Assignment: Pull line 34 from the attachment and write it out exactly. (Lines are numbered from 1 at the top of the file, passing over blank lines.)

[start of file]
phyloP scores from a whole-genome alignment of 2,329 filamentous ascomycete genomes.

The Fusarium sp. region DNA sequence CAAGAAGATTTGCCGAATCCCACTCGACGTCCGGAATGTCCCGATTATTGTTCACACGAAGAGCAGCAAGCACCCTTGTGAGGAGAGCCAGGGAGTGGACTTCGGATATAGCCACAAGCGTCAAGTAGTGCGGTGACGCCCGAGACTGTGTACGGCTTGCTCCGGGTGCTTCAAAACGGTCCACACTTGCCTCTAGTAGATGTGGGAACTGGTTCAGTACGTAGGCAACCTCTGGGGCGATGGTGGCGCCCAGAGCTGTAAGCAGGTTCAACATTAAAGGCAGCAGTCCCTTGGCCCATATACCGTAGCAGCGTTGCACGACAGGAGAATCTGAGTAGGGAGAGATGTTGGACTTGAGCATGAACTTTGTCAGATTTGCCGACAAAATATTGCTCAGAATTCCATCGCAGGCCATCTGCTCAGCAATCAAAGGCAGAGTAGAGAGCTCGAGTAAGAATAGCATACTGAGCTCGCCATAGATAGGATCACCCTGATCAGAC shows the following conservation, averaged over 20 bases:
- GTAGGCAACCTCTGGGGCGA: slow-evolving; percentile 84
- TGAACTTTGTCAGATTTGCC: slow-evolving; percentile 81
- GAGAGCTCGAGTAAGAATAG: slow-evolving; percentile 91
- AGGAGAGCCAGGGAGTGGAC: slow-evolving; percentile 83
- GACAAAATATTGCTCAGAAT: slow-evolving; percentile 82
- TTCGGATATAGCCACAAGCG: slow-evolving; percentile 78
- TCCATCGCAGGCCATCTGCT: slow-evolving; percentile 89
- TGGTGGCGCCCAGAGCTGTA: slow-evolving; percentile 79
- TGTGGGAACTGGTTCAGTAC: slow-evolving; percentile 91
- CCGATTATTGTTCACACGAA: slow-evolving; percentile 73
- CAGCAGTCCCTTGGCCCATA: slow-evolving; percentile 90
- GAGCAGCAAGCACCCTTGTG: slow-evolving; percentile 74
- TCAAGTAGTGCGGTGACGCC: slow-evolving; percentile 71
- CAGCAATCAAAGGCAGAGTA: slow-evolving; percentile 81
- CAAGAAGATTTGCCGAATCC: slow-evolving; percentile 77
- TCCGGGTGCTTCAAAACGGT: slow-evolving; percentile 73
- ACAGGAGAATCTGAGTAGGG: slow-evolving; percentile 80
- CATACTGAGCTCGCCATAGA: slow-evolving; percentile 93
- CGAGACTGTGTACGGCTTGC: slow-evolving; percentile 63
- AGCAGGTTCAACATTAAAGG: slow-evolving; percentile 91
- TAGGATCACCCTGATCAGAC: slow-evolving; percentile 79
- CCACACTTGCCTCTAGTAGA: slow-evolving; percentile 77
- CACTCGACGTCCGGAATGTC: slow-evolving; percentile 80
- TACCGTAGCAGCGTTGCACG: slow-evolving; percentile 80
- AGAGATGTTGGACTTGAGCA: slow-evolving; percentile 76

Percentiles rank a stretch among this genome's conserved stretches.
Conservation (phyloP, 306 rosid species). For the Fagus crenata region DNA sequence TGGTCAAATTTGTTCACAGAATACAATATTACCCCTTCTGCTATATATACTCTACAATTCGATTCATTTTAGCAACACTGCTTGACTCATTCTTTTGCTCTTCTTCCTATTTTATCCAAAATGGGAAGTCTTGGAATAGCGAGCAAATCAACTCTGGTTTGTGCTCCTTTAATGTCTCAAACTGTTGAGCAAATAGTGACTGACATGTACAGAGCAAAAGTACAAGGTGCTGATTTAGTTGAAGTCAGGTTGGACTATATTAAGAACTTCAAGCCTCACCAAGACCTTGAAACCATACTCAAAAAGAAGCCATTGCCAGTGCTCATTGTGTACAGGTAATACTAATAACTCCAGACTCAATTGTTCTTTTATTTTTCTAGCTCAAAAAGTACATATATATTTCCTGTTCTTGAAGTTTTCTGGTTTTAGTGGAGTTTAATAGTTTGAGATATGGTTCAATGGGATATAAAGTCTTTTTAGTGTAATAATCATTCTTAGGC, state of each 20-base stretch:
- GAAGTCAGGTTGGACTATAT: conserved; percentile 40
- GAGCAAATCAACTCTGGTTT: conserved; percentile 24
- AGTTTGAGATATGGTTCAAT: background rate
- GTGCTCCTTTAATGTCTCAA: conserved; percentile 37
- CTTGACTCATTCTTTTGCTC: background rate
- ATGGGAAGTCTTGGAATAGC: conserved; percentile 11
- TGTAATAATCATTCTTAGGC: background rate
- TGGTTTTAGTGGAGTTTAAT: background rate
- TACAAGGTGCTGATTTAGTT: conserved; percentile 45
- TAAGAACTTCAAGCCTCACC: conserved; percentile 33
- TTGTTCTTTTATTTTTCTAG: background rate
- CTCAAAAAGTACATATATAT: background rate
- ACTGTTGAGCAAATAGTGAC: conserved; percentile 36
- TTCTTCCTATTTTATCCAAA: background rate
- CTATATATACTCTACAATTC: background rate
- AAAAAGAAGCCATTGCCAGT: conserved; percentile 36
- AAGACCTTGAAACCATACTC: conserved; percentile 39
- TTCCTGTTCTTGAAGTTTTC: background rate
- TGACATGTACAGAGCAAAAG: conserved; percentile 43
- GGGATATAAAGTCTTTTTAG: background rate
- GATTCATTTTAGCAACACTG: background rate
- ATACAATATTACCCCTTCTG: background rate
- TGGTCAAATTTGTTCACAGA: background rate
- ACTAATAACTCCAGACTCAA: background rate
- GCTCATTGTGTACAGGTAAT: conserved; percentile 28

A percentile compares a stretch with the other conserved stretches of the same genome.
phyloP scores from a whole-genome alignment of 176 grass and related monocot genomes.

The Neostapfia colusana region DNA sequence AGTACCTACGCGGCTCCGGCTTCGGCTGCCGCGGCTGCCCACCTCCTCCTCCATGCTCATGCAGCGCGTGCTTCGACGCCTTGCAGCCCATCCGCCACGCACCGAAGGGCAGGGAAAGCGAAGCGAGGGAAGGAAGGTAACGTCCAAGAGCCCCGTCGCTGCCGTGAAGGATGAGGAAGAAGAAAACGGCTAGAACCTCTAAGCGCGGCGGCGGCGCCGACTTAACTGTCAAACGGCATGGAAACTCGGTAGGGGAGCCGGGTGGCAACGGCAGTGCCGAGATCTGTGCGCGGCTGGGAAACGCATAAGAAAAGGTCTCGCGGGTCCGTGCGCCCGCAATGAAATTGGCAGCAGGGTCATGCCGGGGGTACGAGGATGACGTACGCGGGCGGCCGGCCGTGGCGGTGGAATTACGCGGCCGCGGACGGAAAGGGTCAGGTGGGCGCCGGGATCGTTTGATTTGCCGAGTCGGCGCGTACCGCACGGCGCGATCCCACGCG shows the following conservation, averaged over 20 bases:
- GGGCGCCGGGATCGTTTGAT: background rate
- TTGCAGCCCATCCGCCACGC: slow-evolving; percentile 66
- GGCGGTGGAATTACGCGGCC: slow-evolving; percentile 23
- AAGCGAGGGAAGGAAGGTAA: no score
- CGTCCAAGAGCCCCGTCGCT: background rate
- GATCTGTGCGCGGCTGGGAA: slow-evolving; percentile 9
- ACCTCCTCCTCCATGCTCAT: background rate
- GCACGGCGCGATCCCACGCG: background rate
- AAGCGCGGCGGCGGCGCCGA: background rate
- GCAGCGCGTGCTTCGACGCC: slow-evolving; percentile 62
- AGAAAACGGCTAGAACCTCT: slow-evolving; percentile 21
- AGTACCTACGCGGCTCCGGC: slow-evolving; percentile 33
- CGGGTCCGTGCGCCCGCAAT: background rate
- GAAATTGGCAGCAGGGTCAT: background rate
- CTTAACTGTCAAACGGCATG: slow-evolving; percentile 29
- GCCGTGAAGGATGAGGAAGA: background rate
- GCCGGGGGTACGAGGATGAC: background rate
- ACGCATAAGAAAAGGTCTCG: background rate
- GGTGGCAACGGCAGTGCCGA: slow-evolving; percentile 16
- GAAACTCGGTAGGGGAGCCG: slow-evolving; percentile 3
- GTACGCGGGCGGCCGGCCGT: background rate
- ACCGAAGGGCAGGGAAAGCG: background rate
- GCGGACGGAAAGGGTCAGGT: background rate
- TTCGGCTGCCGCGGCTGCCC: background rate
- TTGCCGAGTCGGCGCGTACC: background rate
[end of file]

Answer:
- CTTGACTCATTCTTTTGCTC: background rate